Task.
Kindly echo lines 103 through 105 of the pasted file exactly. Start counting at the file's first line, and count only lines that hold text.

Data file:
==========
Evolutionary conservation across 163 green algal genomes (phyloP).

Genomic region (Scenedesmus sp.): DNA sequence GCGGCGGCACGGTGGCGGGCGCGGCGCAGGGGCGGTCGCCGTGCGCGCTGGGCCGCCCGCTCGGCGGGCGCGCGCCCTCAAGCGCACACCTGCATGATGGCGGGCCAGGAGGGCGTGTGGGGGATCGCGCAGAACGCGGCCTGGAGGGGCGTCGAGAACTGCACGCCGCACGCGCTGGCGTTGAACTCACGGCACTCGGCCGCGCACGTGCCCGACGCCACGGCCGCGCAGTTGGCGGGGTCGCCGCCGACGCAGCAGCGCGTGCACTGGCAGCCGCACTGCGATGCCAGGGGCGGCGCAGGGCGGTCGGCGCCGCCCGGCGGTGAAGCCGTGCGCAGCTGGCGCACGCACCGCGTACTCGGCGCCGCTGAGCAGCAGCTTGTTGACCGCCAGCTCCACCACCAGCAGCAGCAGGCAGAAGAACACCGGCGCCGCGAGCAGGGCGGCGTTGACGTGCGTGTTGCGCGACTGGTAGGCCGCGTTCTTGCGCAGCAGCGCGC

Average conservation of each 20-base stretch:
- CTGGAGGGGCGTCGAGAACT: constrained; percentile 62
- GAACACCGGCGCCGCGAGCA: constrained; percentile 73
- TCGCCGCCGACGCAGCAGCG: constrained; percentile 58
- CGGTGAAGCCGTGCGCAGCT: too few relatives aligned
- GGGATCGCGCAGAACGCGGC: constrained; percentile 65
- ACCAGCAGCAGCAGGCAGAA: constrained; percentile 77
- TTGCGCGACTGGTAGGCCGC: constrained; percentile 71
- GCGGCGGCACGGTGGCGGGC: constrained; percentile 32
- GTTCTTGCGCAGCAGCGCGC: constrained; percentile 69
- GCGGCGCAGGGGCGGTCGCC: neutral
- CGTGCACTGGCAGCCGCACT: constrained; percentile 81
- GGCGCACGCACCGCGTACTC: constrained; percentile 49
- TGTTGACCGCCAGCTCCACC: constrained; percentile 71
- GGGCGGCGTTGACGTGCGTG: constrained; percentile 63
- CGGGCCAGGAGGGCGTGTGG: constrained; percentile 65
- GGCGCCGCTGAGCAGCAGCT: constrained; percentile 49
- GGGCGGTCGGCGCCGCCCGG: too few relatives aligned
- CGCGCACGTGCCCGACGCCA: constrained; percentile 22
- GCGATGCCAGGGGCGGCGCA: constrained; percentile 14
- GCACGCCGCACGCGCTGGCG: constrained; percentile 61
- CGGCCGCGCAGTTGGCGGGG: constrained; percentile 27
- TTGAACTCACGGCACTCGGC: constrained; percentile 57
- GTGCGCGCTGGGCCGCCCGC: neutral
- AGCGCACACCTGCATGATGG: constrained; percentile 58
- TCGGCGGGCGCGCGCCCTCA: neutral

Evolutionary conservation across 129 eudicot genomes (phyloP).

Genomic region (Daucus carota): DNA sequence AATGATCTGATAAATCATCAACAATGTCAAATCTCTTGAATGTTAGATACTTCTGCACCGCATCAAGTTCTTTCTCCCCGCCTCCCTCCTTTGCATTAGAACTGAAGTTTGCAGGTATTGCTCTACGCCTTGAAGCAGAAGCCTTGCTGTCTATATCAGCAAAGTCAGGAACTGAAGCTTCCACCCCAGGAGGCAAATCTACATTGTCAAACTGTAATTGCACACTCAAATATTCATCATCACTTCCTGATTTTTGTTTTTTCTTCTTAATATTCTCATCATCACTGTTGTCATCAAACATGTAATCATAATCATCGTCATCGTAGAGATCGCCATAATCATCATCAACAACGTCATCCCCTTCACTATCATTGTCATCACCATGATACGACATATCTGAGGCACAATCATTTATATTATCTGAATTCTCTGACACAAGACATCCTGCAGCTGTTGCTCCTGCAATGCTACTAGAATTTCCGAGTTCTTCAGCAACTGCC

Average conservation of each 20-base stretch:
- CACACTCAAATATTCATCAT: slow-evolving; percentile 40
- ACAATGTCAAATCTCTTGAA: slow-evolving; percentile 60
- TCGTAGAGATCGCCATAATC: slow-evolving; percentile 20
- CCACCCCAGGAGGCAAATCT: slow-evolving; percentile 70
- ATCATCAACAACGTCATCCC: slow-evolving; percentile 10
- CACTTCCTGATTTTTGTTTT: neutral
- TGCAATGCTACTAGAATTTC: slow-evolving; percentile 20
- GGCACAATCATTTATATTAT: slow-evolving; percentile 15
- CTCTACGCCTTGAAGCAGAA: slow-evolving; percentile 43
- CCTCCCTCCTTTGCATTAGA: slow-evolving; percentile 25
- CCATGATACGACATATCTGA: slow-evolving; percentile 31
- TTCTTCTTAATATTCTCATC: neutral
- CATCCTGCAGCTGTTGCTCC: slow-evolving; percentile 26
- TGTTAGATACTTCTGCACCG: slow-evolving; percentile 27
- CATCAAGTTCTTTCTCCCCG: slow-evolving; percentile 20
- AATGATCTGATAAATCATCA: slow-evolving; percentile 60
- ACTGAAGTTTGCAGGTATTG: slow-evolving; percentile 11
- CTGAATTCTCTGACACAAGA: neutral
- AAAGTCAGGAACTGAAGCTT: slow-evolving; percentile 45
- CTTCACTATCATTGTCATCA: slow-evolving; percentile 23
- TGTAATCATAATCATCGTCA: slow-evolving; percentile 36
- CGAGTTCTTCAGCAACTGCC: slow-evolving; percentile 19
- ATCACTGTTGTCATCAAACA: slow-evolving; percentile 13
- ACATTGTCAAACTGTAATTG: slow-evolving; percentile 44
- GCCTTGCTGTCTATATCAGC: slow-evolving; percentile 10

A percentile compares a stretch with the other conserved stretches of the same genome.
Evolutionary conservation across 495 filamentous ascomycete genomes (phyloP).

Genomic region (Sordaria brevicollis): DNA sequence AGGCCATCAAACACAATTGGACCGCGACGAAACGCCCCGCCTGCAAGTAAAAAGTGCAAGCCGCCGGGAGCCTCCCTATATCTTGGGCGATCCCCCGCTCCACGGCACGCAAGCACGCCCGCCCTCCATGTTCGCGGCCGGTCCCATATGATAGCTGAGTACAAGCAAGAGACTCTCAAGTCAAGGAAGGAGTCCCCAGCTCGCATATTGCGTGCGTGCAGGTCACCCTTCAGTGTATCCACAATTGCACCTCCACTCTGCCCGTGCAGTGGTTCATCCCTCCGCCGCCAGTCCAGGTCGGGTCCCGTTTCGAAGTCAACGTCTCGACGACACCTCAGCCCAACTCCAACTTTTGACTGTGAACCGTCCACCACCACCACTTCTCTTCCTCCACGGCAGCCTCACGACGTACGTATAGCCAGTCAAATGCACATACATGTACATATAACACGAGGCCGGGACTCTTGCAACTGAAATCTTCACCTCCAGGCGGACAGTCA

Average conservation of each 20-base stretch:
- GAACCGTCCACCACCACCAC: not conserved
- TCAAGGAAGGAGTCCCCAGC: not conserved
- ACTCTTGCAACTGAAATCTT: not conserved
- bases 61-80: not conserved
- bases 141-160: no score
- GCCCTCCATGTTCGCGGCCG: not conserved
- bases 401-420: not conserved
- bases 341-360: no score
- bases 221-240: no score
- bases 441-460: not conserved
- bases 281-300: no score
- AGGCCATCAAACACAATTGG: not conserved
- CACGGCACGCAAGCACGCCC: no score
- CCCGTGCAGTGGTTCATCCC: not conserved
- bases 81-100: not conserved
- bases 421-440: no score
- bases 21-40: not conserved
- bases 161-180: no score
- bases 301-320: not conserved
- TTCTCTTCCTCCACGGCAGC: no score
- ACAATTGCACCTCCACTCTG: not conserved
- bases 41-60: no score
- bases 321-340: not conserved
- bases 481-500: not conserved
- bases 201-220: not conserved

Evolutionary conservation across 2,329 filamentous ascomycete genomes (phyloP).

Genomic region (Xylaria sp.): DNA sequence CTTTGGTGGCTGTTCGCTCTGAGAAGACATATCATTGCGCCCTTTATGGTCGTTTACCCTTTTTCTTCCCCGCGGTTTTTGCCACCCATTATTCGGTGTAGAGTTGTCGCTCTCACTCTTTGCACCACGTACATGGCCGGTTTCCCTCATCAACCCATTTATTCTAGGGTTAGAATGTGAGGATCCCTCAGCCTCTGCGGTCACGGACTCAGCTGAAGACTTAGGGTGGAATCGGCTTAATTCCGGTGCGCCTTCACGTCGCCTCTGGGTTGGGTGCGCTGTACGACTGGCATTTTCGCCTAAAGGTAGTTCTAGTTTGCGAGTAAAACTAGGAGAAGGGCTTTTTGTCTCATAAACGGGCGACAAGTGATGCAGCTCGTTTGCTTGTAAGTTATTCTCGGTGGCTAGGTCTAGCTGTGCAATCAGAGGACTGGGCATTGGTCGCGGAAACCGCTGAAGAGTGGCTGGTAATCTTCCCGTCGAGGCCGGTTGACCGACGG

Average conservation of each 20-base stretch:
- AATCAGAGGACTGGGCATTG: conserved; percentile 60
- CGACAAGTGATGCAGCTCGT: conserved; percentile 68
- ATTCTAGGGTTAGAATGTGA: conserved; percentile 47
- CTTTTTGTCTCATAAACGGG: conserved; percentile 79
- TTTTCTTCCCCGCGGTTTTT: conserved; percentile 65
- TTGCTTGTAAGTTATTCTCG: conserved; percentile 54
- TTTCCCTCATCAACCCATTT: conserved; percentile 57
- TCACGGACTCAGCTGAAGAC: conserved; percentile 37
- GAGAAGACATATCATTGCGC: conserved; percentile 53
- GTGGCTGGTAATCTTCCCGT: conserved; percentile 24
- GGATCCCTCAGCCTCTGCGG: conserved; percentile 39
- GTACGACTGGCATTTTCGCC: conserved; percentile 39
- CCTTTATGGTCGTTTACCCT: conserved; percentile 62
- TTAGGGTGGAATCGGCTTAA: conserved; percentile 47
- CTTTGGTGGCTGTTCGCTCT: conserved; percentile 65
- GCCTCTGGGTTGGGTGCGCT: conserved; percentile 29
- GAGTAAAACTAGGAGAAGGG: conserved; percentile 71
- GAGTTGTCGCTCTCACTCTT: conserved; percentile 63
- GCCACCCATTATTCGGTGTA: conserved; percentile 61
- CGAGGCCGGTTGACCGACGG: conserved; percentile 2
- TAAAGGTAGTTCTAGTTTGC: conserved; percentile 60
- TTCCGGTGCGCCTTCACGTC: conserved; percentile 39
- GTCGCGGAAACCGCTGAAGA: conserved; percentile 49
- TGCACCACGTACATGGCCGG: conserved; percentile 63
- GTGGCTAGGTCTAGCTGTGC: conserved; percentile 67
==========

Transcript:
- CTTTGGTGGCTGTTCGCTCT: conserved; percentile 65
- GCCTCTGGGTTGGGTGCGCT: conserved; percentile 29
- GAGTAAAACTAGGAGAAGGG: conserved; percentile 71